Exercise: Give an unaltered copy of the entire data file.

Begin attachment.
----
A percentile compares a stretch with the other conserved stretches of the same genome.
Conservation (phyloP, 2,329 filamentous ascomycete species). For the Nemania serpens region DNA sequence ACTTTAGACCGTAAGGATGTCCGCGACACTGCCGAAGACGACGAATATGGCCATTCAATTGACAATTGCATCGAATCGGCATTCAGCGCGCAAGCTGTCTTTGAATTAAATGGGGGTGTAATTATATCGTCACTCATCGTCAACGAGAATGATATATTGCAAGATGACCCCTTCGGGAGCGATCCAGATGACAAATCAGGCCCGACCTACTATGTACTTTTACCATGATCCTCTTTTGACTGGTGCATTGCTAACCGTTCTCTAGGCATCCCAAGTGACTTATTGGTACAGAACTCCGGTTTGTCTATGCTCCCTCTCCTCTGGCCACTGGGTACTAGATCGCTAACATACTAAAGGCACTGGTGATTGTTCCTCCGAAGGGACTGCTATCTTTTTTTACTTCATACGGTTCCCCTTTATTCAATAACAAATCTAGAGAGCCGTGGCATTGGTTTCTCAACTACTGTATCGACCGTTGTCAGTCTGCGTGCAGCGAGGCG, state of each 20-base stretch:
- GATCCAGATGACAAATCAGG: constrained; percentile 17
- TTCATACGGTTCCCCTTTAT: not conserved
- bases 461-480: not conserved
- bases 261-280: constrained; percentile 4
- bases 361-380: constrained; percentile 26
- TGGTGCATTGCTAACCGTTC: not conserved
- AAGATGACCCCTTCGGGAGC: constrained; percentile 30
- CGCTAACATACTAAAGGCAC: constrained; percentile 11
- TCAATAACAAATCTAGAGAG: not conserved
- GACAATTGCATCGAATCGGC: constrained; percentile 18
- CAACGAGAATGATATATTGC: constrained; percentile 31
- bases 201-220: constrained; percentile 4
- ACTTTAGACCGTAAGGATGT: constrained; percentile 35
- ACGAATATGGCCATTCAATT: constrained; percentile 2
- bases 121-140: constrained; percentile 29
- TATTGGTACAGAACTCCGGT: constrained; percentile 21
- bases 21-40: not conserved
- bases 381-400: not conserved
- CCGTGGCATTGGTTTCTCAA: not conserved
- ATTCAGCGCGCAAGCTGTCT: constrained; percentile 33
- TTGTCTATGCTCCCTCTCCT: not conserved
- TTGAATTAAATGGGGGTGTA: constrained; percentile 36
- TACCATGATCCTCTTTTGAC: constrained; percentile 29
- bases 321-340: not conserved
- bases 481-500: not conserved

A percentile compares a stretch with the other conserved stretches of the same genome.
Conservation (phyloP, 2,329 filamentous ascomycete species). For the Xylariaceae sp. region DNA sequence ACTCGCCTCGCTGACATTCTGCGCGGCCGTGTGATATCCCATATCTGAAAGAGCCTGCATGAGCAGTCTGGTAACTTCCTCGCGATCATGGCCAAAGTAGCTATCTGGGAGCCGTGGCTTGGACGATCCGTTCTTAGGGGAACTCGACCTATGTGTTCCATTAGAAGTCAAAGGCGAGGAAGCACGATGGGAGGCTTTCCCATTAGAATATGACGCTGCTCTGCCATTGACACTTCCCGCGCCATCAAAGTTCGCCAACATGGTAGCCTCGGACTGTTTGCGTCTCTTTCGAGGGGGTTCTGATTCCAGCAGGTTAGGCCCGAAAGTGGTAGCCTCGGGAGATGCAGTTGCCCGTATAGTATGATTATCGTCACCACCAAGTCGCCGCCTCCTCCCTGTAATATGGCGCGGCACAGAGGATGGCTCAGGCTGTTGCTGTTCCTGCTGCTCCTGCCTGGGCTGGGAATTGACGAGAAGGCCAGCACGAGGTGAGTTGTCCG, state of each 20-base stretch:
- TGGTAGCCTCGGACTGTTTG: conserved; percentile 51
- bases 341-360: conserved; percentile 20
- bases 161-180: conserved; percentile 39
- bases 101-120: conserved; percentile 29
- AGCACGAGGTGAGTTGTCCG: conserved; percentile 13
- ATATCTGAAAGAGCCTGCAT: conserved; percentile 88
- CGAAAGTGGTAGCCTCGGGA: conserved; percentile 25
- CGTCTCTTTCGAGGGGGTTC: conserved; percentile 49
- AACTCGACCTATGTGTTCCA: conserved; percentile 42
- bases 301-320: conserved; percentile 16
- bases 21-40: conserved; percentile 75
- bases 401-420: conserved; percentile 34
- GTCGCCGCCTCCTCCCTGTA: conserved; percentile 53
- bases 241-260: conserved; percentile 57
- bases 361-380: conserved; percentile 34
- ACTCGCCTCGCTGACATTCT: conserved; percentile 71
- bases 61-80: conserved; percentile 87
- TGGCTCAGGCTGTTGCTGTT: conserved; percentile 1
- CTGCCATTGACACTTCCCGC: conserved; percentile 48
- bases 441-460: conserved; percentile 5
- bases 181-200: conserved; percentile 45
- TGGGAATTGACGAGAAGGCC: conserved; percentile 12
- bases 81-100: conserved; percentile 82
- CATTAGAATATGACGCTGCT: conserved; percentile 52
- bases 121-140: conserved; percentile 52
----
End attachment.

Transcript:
A percentile compares a stretch with the other conserved stretches of the same genome.
Conservation (phyloP, 2,329 filamentous ascomycete species). For the Nemania serpens region DNA sequence ACTTTAGACCGTAAGGATGTCCGCGACACTGCCGAAGACGACGAATATGGCCATTCAATTGACAATTGCATCGAATCGGCATTCAGCGCGCAAGCTGTCTTTGAATTAAATGGGGGTGTAATTATATCGTCACTCATCGTCAACGAGAATGATATATTGCAAGATGACCCCTTCGGGAGCGATCCAGATGACAAATCAGGCCCGACCTACTATGTACTTTTACCATGATCCTCTTTTGACTGGTGCATTGCTAACCGTTCTCTAGGCATCCCAAGTGACTTATTGGTACAGAACTCCGGTTTGTCTATGCTCCCTCTCCTCTGGCCACTGGGTACTAGATCGCTAACATACTAAAGGCACTGGTGATTGTTCCTCCGAAGGGACTGCTATCTTTTTTTACTTCATACGGTTCCCCTTTATTCAATAACAAATCTAGAGAGCCGTGGCATTGGTTTCTCAACTACTGTATCGACCGTTGTCAGTCTGCGTGCAGCGAGGCG, state of each 20-base stretch:
- GATCCAGATGACAAATCAGG: constrained; percentile 17
- TTCATACGGTTCCCCTTTAT: not conserved
- bases 461-480: not conserved
- bases 261-280: constrained; percentile 4
- bases 361-380: constrained; percentile 26
- TGGTGCATTGCTAACCGTTC: not conserved
- AAGATGACCCCTTCGGGAGC: constrained; percentile 30
- CGCTAACATACTAAAGGCAC: constrained; percentile 11
- TCAATAACAAATCTAGAGAG: not conserved
- GACAATTGCATCGAATCGGC: constrained; percentile 18
- CAACGAGAATGATATATTGC: constrained; percentile 31
- bases 201-220: constrained; percentile 4
- ACTTTAGACCGTAAGGATGT: constrained; percentile 35
- ACGAATATGGCCATTCAATT: constrained; percentile 2
- bases 121-140: constrained; percentile 29
- TATTGGTACAGAACTCCGGT: constrained; percentile 21
- bases 21-40: not conserved
- bases 381-400: not conserved
- CCGTGGCATTGGTTTCTCAA: not conserved
- ATTCAGCGCGCAAGCTGTCT: constrained; percentile 33
- TTGTCTATGCTCCCTCTCCT: not conserved
- TTGAATTAAATGGGGGTGTA: constrained; percentile 36
- TACCATGATCCTCTTTTGAC: constrained; percentile 29
- bases 321-340: not conserved
- bases 481-500: not conserved

A percentile compares a stretch with the other conserved stretches of the same genome.
Conservation (phyloP, 2,329 filamentous ascomycete species). For the Xylariaceae sp. region DNA sequence ACTCGCCTCGCTGACATTCTGCGCGGCCGTGTGATATCCCATATCTGAAAGAGCCTGCATGAGCAGTCTGGTAACTTCCTCGCGATCATGGCCAAAGTAGCTATCTGGGAGCCGTGGCTTGGACGATCCGTTCTTAGGGGAACTCGACCTATGTGTTCCATTAGAAGTCAAAGGCGAGGAAGCACGATGGGAGGCTTTCCCATTAGAATATGACGCTGCTCTGCCATTGACACTTCCCGCGCCATCAAAGTTCGCCAACATGGTAGCCTCGGACTGTTTGCGTCTCTTTCGAGGGGGTTCTGATTCCAGCAGGTTAGGCCCGAAAGTGGTAGCCTCGGGAGATGCAGTTGCCCGTATAGTATGATTATCGTCACCACCAAGTCGCCGCCTCCTCCCTGTAATATGGCGCGGCACAGAGGATGGCTCAGGCTGTTGCTGTTCCTGCTGCTCCTGCCTGGGCTGGGAATTGACGAGAAGGCCAGCACGAGGTGAGTTGTCCG, state of each 20-base stretch:
- TGGTAGCCTCGGACTGTTTG: conserved; percentile 51
- bases 341-360: conserved; percentile 20
- bases 161-180: conserved; percentile 39
- bases 101-120: conserved; percentile 29
- AGCACGAGGTGAGTTGTCCG: conserved; percentile 13
- ATATCTGAAAGAGCCTGCAT: conserved; percentile 88
- CGAAAGTGGTAGCCTCGGGA: conserved; percentile 25
- CGTCTCTTTCGAGGGGGTTC: conserved; percentile 49
- AACTCGACCTATGTGTTCCA: conserved; percentile 42
- bases 301-320: conserved; percentile 16
- bases 21-40: conserved; percentile 75
- bases 401-420: conserved; percentile 34
- GTCGCCGCCTCCTCCCTGTA: conserved; percentile 53
- bases 241-260: conserved; percentile 57
- bases 361-380: conserved; percentile 34
- ACTCGCCTCGCTGACATTCT: conserved; percentile 71
- bases 61-80: conserved; percentile 87
- TGGCTCAGGCTGTTGCTGTT: conserved; percentile 1
- CTGCCATTGACACTTCCCGC: conserved; percentile 48
- bases 441-460: conserved; percentile 5
- bases 181-200: conserved; percentile 45
- TGGGAATTGACGAGAAGGCC: conserved; percentile 12
- bases 81-100: conserved; percentile 82
- CATTAGAATATGACGCTGCT: conserved; percentile 52
- bases 121-140: conserved; percentile 52